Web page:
Goldman Sachs believes that the rally in crude oil prices over the past few months has prevented a reduction of oversupply and will therefore lead to lower prices going forward.
While several analysts have predicted that oil could climb to around $70 a barrel before the end of 2015, Goldman believes the price may have gotten ahead of itself and has warned that oil was now trading at a premium compared to its own "still weak fundamentals".
The investment bank explained in a 12 May note to clients that those weak fundamentals included rising oil stockpiles. It estimated that the global oil market will be oversupplied by 1.9 million barrels per day in the second-quarter of 2015 owing to increases in production by Iraq, Russia and Saudi Arabia.
And the bank's commodities team, led by Damien Courvalin, added that the decline in US drilling activity would not be large enough to put production on a "persistent downward trend".
US producers are expected to increase production again if the WTI price settles above $60 a barrel, putting pressure on prices.
However, Goldman accepted that a "sequential decline" in prices might not begin until later in the year.
Brent crude was trading 2.13% higher at $66.29 a barrel at 01.09pm BST on 12 May.
US crude was trading 1.91% higher at $60.38 a barrel.
Goldman Sachs said: "We believe that the recent price rally is premature.
"Prices need to sequentially weaken, to resume the oil market rebalancing as well as help correct the still intact imbalance of too much capital looking for opportunities in the energy space."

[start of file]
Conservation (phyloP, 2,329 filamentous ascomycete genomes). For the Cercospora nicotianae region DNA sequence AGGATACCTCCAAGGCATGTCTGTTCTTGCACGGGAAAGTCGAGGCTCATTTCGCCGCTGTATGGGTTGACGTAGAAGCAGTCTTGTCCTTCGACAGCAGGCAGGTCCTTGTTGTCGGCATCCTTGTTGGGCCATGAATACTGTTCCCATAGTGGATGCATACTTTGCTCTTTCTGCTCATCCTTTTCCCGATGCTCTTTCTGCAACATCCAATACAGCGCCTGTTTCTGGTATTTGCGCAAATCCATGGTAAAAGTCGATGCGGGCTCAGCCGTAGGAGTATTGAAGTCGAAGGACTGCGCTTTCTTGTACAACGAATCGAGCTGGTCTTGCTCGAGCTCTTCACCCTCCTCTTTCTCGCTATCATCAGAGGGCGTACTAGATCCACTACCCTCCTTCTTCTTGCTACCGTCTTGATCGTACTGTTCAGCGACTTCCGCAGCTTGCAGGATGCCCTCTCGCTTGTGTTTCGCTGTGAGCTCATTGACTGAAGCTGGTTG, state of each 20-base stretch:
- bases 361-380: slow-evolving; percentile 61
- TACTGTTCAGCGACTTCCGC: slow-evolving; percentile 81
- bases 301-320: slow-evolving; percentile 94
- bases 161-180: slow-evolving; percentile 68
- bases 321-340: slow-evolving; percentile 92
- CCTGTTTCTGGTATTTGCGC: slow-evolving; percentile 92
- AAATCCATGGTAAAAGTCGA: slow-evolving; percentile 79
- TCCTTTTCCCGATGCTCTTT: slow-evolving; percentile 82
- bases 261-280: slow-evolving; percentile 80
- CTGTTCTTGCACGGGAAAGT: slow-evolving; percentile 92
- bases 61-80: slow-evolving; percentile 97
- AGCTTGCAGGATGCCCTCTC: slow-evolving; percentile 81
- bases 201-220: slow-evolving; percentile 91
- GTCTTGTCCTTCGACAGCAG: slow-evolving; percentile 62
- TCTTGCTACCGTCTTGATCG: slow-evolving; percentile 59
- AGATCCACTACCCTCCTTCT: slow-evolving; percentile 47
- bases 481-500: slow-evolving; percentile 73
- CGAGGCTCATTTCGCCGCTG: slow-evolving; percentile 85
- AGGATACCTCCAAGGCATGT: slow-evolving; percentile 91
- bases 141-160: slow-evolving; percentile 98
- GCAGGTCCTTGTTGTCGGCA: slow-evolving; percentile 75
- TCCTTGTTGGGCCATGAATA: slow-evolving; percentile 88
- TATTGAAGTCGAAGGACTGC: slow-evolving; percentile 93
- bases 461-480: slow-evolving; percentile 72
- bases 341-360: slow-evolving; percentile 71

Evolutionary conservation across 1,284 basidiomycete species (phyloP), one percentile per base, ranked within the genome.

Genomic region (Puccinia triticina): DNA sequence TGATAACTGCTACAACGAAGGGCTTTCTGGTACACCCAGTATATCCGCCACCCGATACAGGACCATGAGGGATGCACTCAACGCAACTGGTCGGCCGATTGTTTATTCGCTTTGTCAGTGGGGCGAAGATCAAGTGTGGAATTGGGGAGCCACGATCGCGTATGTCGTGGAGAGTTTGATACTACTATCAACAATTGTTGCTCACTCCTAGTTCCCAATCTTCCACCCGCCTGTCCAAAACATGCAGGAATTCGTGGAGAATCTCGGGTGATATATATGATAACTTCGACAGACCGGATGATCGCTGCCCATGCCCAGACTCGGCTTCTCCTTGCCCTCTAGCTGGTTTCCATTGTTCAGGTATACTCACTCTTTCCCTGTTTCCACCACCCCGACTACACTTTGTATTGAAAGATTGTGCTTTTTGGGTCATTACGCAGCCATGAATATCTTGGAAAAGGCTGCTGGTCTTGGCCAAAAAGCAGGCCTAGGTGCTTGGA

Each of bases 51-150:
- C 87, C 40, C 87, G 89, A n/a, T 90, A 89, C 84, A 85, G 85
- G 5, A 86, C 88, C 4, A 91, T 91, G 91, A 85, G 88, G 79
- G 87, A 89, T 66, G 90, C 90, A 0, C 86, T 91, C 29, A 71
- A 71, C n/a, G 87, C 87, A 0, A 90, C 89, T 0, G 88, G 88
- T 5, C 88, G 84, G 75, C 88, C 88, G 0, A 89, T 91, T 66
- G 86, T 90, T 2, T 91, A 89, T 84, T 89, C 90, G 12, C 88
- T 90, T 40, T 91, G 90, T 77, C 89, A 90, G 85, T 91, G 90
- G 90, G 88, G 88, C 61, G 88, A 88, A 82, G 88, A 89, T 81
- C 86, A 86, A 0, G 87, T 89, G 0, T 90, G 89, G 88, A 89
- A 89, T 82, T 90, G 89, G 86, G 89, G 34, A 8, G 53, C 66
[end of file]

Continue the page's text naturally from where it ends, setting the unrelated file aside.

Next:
Courvalin said: "With evidence at hand that U.S. producers responded aggressively to low prices, the burden of proof has shifted to how they will respond to the recent recovery and whether low-cost producers can sustainably deliver higher production.
"This may, as a result, delay the sequential decline in prices until this fall, especially as we approach a period of seasonally stronger summer demand."
Societe Generale, on 11 May, said the odds of another sharp fall in the price of crude oil was fast receding.
The French bank expects oil prices to stabilise over the next six months.
SocGen forecast that Brent crude could trade at an average price of $60 a barrel in the third-quarter of 2015 and then rise to $65 a barrel in the fourth-quarter.
On Monday, prices reacted to reports relating to oil cartel Opec.
A draft report by the cartel - seen by The Wall Street Journal - stated that it expects crude to remain below the psychologically important $100-a-barrel mark until at least 2025.
In March, Goldman Sachs president Gary Cohn, told CNBC that he was very concerned about the short-term window for crude, and even predicted prices to fall to $30 a barrel. Prices, however, did not drop to those pits.